The suspension sparked an explosion of anger and residents, including retired GP Adrian Davies, formed the campaign group Heart (honesty, ethics, accountability, respect and transparency) of Scilly which wrote to school governors and the council expressing "feelings of disgust".

Suggestions that Mr Wilby was suspended for complaining about money being taken from the school's budget for other purposes were "completely untrue", the council said.

Mr Wilby, who insisted he had done nothing wrong, resigned in June and has not spoken since. Meanwhile an independent audit is being carried out by Cornwall Council.

Mr Lawrence-Roberts said it was "patently absurd" to suggest Mr Wilby was suspended for raising concerns.

"An action of this kind against a very public figure such as the head teacher of the islands' school is bound to attract a lot of attention and comment," Mr Lawrence-Roberts said.

"I am not aware of any threat to anyone's job or contract as a result of them speaking out against the suspension of Bryce Wilby."

But Isles of Scilly resident Louise Graham said the way the matter was handled angered residents.

Ms Graham, who grew up in the island and was once employed by the council as a countryside officer until she quit in 2007, said if people wanted change they had to speak out.

Bryce Wilby Mr Wilby said he was given no explanation when he was suspended from the school in May

"The truth is you can't be afraid - you have to stand up and say when things are wrong," she said.

Ms Graham said about 100 people had signed the new petition, but believed that number would be higher if people were not afraid of losing their jobs, or local businesses did not fear losing council contracts.

"People need to have the courage to speak out without fearing for their livelihoods," she said.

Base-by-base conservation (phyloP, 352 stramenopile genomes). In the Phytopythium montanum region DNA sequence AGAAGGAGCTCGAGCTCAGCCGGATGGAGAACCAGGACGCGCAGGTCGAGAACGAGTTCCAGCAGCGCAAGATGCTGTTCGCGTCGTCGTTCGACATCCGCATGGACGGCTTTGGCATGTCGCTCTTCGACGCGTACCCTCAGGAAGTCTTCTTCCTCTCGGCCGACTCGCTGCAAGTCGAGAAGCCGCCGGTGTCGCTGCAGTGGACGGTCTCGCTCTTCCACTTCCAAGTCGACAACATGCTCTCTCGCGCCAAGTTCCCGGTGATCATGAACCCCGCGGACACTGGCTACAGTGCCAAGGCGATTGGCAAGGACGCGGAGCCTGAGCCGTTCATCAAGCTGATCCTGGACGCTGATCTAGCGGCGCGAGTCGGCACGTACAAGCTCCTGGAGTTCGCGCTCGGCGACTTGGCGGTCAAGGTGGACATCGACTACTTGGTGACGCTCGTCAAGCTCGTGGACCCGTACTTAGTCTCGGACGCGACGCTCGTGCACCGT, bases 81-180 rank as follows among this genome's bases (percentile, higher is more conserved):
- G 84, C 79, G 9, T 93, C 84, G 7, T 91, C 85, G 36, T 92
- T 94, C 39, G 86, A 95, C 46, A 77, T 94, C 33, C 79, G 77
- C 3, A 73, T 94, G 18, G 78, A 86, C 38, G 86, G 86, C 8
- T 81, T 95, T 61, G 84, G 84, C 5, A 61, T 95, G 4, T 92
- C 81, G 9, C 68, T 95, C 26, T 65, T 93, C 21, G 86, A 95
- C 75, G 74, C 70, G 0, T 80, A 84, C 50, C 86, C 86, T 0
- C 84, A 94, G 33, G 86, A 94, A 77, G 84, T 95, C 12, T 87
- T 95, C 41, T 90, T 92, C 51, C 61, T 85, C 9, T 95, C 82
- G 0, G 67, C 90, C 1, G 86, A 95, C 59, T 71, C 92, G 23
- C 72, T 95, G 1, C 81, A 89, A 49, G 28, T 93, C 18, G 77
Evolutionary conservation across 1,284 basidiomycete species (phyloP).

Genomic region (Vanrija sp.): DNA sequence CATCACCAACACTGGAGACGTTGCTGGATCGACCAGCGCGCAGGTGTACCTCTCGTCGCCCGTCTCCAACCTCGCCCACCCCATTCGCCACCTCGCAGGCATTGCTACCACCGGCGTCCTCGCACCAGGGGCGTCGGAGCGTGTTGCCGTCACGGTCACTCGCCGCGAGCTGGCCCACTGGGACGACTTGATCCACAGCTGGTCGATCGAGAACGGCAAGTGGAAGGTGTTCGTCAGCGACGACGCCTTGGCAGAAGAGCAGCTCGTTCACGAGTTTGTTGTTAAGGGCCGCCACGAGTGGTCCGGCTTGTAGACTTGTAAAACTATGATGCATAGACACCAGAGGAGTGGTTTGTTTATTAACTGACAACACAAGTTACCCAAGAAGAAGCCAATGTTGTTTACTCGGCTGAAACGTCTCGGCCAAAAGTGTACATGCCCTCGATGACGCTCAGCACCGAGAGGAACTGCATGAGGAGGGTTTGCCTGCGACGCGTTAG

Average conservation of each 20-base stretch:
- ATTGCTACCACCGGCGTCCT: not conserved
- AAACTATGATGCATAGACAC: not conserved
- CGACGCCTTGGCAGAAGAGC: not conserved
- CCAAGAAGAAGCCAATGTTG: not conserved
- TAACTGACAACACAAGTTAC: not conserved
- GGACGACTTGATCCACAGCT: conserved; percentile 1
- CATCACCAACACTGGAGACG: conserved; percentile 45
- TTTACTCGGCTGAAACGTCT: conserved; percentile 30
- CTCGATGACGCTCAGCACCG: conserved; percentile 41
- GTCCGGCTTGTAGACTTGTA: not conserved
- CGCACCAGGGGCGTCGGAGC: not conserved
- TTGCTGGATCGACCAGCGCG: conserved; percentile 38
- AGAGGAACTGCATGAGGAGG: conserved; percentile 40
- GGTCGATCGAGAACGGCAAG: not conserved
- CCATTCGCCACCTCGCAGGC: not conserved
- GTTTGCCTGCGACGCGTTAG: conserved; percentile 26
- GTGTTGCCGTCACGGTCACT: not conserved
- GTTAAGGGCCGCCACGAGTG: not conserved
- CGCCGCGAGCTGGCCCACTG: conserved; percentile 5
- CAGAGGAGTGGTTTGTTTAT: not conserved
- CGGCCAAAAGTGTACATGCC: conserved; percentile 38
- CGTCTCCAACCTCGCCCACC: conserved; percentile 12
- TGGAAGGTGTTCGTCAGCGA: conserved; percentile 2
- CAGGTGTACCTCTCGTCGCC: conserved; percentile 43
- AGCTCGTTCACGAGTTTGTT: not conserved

Philip Hygate earns about £88,000 a year - considerably less than the £147,934 average UK chief executive.

Political analyst Adrian Lee said the Isles of Scilly Council was a "cradle to the grave authority" and its chief executive had more responsibility.

"It's... responsible for fisheries, tourism, transport, highways, water and sewage - in fact it's the only publicly-owned water board in the UK," the retired lecturer and former head of the politics department at Plymouth University said.

At the 2009 election, the two councillors from each of the four smaller islands were returned unopposed, while only 14 candidates contested St Mary's 13 seats.

Committees scrutinise themselves, Mr Lee said.

Aerial photograph of the Isles of Scilly The chairman of the Council of the Isles of Scilly said he accepted the authority "might not have got everything right"

"With only four meetings a year, that structure gives the committee chairmen and top officers a great deal of power and makes it more difficult to ask awkward questions."

Mr Lawrence-Roberts defended the council against claims of secrecy, and said most meeting items were discussed in public.

But he acknowledged the concerns expressed at the last public meeting, which he himself attended.

"I expressed great concern that words such as 'fear' and 'retribution' were being used.

"I am happy to speak to any member of the community at any time in the strictest confidence.

"I know all members of the council would feel the same way."

But another former council employee, who asked not to be named, said islanders had little confidence in the authority's ability to address problems.

"People need to speak out for things to change, but so far not enough are prepared to... so maybe we've got the council we deserve."